<p:pipe source="variable-bindings" />
     </p:input>
     <p:input port="namespace-bindings">
       <p:pipe source="namespace-bindings" />
     </p:input>
     <p:option name="test" select="$test" />
   </p:matching-documents>
</p:pipeline>

3. The general case is that all in-scope options are passed to a 
stylesheet. If all your options go straight through to parameters, you 
don't even have to specify the parameters port:

<p:pipeline name="my:summary">
   <p:input port="source" />
   <p:output port="result" />
   <p:option name="view" value="plain" />
   <p:option name="groups" value="country" />
   <p:xslt1>
     <p:input port="stylesheet">
       <p:document href="summary.xsl" />
     </p:input>
   </p:xslt1>
</p:pipeline>

summary.xsl will be passed the parameters view and groups, since these 
are the in-scope options.

4. One way to limit the parameters that are actually passed into XSLT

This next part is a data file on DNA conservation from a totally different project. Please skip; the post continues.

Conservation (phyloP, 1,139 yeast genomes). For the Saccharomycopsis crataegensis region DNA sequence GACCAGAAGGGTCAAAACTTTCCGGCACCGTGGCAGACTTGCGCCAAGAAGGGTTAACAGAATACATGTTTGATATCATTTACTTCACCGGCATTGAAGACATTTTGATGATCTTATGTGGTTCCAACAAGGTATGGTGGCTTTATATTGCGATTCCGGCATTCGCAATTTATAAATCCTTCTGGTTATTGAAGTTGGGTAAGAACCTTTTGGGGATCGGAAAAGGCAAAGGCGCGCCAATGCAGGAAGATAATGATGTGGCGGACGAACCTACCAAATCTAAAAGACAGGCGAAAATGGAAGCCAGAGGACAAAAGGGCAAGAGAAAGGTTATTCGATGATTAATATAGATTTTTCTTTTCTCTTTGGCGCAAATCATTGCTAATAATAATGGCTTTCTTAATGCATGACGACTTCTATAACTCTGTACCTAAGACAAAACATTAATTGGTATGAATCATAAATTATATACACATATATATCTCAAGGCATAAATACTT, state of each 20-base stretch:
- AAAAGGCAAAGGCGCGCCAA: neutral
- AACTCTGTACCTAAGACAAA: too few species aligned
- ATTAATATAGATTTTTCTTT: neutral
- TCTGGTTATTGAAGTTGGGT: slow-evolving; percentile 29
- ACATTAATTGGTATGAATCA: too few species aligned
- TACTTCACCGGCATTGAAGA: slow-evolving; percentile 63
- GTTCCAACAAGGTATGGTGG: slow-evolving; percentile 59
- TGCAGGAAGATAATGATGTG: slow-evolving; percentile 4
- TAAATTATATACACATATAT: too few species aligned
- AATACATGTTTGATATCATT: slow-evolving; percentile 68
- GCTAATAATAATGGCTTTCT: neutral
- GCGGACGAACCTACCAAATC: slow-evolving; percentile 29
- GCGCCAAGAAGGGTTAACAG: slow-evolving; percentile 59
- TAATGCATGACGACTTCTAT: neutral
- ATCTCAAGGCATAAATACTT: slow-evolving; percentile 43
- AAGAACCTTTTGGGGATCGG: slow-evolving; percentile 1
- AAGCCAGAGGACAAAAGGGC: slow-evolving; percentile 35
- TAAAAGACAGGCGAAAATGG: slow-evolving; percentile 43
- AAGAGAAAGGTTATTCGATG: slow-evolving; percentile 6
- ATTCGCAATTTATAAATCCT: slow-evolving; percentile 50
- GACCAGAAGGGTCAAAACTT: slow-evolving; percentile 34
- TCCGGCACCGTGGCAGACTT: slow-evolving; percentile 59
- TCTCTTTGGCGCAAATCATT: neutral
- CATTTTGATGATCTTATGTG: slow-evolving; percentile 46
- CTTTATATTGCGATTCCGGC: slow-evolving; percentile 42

would be to create a document based on the in-scope options, and filter
that. For example:

   <p:option-documents name="get-parameters" />
   <p:xslt1>
     ...
     <p:input port="parameters"
       select="/c:option[(@namespace = '' and
                          (@name = 'foo' or @name = 'bar')) or
                         @namespace = 'http://www.example.com/ns/foo']">
       <p:pipe step="get-parameters" source="result" />
     </p:input>
   </p:xslt1>

would pass only the {}:foo, {}:bar and {http://www.example.com/ns/foo}:*
parameters into the stylesheet.

5. Implementations should make it possible to bind in-scope options (and
in-scope namespaces) from the command line. To take advantage of it, say 
to pass any command-line parameters into your XSLT stylesheet, you'd